Son booked for sedition, family facing social boycott

Saurabh Sharma | Sep 14, 2017 | 6 min read


Son booked for sedition, family facing social boycott

By Saurabh Sharma

FIR no.: 443/15
Date: Month xx, 20__
Section: 124A and a few others (IPC)
Police station: Aurangabad City (Bihar)
Accused: Shankar Yadav, Ved Prakash Singh, Vikram Yadav, Arvind Yadav, Sanjay, Ganesh Yadav, Satyendra, Vijay Prajapati

The life of Ved Prakash Singh has turned upside down since the police filed sedition charges against him. The everyday fear of police nabbing him and whisking him for interrogation has become a part of life. His financial status has gone from bad to worse, the stress has taken a toll on his health and people he called friends have been avoiding him. And this is not even the worst part.

The biggest pain in his life, he said, is that because of the charges against him, his cousins are facing difficulty finding a groom.

The case was filed against him in Aurangabad city. To escape police harassment, he moved to Patna. Here, he is pursuing Bachelors in Law, or LLB. Speaking with the reporter over the phone, he refused to tell where he lives or the name of the private college he is apparently studying at. He sounded nervous when the reporter mentioned the sedition case. After some hesitation, he accepted that he was the one against whom the case is booked. 

And why is he facing a case of sedition? "Sir, I have never gone against India. I love India as much as Modi or any other citizen," he said, claiming that Section 124 was slapped against him because he raised his voice against hike in college fees and other ills plaguing the education system. Singh happens to be the head of the state unit of All India Democratic Student Organisation. The 26-year-old wants to become a lawyer and fight his own case in the court. He had attended a couple of case hearings, but then stopped going.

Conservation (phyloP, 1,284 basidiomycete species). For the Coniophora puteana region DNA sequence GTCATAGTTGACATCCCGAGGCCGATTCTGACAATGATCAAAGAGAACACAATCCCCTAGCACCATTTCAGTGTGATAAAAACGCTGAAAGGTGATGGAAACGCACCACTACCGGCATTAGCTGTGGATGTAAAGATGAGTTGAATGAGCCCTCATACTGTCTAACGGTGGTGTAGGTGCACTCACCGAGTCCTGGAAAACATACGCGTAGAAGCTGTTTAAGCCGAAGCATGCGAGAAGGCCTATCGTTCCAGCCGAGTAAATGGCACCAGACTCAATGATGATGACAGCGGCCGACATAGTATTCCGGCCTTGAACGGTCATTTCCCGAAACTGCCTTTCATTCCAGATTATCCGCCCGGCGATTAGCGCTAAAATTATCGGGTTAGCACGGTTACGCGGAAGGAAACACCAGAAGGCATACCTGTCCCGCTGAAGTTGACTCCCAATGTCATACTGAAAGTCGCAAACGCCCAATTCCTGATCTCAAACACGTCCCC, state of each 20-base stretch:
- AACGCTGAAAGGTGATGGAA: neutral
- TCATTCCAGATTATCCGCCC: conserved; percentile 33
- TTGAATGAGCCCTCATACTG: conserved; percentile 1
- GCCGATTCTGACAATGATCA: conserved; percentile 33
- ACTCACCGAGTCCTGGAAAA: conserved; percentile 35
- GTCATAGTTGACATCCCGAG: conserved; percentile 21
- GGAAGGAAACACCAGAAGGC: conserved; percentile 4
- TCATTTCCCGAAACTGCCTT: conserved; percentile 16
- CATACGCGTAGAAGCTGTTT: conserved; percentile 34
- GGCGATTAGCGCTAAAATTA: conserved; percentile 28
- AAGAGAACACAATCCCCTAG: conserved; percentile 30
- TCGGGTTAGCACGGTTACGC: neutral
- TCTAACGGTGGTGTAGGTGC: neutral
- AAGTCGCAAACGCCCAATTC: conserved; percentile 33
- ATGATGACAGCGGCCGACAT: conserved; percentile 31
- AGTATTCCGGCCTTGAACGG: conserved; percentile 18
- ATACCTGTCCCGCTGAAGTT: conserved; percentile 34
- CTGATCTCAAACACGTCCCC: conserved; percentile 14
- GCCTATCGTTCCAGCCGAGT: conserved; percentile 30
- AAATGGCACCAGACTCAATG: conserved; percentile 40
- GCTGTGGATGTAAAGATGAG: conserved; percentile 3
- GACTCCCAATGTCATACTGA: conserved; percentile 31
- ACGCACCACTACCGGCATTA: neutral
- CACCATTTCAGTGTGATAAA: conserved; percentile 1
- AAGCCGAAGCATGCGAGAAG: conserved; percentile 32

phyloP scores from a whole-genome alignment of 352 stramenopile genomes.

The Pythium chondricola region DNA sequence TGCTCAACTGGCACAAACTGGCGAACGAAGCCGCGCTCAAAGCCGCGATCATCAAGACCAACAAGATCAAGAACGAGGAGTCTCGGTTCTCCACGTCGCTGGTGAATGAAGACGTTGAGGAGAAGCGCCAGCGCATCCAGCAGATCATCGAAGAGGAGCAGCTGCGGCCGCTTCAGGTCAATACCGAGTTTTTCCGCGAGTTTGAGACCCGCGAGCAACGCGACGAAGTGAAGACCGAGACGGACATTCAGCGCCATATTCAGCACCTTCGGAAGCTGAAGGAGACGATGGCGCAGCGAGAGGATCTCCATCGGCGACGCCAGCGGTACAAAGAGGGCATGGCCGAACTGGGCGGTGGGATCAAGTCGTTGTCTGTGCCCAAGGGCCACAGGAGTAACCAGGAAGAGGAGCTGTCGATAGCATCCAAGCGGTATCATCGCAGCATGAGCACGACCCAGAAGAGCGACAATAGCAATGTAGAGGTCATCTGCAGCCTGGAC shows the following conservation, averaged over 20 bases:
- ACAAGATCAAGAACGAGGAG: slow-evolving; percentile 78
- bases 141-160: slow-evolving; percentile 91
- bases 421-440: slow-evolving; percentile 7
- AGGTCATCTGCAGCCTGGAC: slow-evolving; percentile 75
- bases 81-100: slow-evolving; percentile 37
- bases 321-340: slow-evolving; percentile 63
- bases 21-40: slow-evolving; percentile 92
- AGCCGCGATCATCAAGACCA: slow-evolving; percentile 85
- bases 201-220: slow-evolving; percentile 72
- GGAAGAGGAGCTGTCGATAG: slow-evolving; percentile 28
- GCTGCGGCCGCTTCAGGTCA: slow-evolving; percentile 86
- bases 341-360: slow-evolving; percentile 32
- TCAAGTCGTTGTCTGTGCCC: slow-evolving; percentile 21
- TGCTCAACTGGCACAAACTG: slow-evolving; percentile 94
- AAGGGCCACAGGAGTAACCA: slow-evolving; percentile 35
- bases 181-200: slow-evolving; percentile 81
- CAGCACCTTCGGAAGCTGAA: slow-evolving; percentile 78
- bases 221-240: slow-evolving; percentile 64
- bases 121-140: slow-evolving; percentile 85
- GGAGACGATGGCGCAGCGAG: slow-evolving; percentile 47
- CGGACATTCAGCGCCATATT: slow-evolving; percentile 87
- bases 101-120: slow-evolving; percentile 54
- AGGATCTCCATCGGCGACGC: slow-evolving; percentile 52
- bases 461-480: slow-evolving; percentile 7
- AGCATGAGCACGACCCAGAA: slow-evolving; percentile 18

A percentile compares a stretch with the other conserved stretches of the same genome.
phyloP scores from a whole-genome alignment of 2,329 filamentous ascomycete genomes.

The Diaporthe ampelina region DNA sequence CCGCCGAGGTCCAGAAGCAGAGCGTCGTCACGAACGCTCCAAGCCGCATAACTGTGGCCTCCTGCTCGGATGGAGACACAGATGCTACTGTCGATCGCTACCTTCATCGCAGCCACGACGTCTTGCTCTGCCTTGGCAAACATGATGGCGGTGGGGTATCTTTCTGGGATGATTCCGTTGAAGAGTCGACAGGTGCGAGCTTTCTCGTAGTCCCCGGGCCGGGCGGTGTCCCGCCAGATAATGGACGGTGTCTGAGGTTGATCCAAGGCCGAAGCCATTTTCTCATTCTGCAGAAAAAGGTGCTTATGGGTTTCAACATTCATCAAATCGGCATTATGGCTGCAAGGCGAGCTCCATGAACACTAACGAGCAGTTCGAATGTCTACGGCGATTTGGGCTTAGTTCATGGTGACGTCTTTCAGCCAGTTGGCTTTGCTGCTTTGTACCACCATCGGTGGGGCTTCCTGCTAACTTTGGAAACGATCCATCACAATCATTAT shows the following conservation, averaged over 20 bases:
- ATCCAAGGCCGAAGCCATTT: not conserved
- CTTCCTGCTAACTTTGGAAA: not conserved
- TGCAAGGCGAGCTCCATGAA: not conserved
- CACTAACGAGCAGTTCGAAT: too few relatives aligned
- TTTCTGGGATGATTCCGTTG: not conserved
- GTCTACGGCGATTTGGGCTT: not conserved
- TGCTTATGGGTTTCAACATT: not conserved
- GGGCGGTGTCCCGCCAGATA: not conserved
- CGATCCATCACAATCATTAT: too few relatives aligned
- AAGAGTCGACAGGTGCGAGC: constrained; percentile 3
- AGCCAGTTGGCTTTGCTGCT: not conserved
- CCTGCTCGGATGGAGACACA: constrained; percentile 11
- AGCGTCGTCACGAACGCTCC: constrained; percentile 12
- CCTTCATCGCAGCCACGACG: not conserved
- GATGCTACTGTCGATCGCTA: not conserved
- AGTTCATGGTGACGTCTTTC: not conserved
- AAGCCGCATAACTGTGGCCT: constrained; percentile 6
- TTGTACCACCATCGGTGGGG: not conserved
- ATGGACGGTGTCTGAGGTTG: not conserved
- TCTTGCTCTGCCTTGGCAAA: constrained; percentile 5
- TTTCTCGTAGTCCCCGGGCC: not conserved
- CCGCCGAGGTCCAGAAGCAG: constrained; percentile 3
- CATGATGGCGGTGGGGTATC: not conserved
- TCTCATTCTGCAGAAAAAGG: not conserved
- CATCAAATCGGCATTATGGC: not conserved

"I don't want to get arrested and packed off to jail," he said. "I will prove my deshbhakti after I get the law degree."

He has much to prove. For, the charges against him have brought an upheaval in his and his family's life. He rued that even the friend whom he had helped get admission in a college and lent support after his father's death shuns him now. Bitterly, he said that whenever he calls that friend, someone else answers the call and hangs up after saying "wrong number".

He juxtaposed his life before and after the case, saying it was beautiful until he was labelled a Naxal. Now, he said he fears even going to the college. He's always looking over his shoulders. "I never know when the police will come to arrest me and beat me with canes for the deeds I've never done," the law student said.

“Sir, Naxali na hote hue bhi unke dande hamein Naxali bana dete hain,” Singh remarked. (Sir, one might not be a Naxal but police batons can end up making them just that.)

Self-pity was evident as he shared how his family, which never was financially well off, was in deep trouble now and no one was coming forward to support them in any manner. He took a jibe at the police and "our so-called system", exclaiming he never knew decrying fees hike and other evils would make him an anti-national. He said the thought of ending his life has crossed his mind a few times, but he would rather fight injustice than succumb to it.